"The past is never dead. It's not even past." -- William Faulkner.
Generally, Faulkner is a bit too jaded for my tastes, but there is something that rings true for me in this quote. And, in mulling over my own past, I feel that this applies to both the good and the bad, although the bad seems much easier to recognize.
I have known people who have lived through the nightmare of child abuse, who have told me that no matter how much counseling or therapy they have had that it still informs their self-image. They think that they have dealt with it only to find it nipping at their heels when they least expect it. They hold a secret guilt that it was really all their own fault and, should any one find out about it, people would abandon them. There is no rationalizing it away. There is the possibility of reducing the intensity, but it will never go away completely. In cases of extreme abuse, the person will simply dissociate from the experience to avoid living the pain, which, in turn, keeps them from enjoying the present.
Similarly, many people who have experienced physical attacks continue to carry internal scars from the experience. It causes them to alter their behavior in an attempt to make certain that it cannot happen again. It is futile, of course, but the need to, at the very least, control what happens to one's person and avoid any additional attacks is a strong one. In a strange way, by taking on guilt or anger at one's self in these cases, one is taking back a small measure of power and rejecting the label "victim." But that is only a partial solution.
We have all heard stories of soldiers and others following the trauma of war or other violence who develop post traumatic stress syndrome. In an earlier age, we collectively did not seem to have much compassion for such people. If we gave their condition any name at all, it was something reflective of them somehow being a coward or weak. It didn't occur to people that some sights and deeds could maim an individual's mind and spirit just as severely as physical violence could maim their bodies. We seemed to have gotten past that for the most part, but one can still hear an echo of impatience for those who are unable to "buck up."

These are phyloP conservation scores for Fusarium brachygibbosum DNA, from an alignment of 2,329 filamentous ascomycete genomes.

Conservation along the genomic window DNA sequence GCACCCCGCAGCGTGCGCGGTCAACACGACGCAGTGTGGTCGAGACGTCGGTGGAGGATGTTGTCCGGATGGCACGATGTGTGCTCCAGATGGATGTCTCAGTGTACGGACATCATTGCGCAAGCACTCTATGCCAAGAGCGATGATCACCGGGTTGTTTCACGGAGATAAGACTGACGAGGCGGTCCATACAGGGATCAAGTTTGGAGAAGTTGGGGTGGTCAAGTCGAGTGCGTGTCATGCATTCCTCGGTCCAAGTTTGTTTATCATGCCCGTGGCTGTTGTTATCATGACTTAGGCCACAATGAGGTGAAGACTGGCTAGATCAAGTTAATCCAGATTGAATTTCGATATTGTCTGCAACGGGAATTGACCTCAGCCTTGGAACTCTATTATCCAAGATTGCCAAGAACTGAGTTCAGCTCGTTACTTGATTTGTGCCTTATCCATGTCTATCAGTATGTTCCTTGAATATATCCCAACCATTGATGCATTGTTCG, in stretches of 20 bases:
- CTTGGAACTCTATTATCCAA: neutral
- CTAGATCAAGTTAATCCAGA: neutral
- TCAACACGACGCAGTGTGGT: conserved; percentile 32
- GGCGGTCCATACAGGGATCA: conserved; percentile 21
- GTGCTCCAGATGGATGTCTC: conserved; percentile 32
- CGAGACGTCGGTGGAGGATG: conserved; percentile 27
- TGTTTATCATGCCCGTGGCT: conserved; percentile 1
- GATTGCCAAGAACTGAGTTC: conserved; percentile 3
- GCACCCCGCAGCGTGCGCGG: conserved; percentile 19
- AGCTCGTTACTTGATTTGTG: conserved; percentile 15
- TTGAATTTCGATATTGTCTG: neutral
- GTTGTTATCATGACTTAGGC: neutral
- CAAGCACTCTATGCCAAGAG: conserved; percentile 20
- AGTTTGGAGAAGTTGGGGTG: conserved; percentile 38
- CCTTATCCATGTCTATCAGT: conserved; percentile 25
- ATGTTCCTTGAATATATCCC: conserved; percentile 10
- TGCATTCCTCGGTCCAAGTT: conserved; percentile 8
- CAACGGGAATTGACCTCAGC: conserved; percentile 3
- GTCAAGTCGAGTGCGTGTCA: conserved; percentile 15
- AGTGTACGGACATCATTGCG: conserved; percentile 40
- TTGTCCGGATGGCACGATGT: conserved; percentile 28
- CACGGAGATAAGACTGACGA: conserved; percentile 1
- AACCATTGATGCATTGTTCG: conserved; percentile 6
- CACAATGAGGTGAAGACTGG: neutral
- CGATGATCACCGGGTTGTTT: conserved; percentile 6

Naturally, there are good things in life that never leave us as well. Any happy life altering event will stay with us for quite a long time. I imagine that every parent can remember the moment when their baby was first put in their arms. We remember fondly when someone said exactly the right thing to make us feel better about ourselves, whether it was a parent, a teacher, or a friend. We also carry with us the small, repeated activities with someone we love, regardless if they are alive or dead, whether it be fishing trips, Sunday morning runs to get donuts, endless card games, or double scoop cones at Baskin Robbins. The fond memories remain, even if they no longer happen.
I wonder why it is so much more difficult to hold on to the good things. Perhaps it is because things that follow can color the past, and this is more pronounced in the good memories. Bad memories get neither worse nor better with the passage of time. They were bad when they happened and nothing will soften that badness into goodness. With the good things, however, their goodness can be diminished by time and circumstances. If we have looked back at a person fondly, only to find that they had deceived us, that fondness disappears in a puff of smoke. What we felt was a good thing as a child can, in the light of adulthood, look very, very different, leaving us to figure out what was true about the experience. And that infant one fell in love with at first sight is hard to see in the teenager who says they hate you.
Perhaps another reason is that the negatives are generally much stronger than the positives. Ice cream cone memories can't hold a candle to the strength of the pain and horror of being violated by another human being. While they will continue to make us smile when we think of them, the good things are easily drowned out by the bad. And, if there are too many bad things, the good ones can disappear completely, as if they were merely an unreal fantasy.
I think Faulkner was right that the past always tags along with us, for good or for ill. Our only response is to find some way to live with it honestly, without lying to ourselves or sugar coating it; to bring to the fore those experiences and memories that were strong and good. And to recognize that every single person is dealing with something and to treat them gently for that reason.
Teacher Voices: Kate Bartlett - This is a continuation of my series of interviews with former students who are now teachers. The interview on this page features Kate Bartlett, a teacher ...
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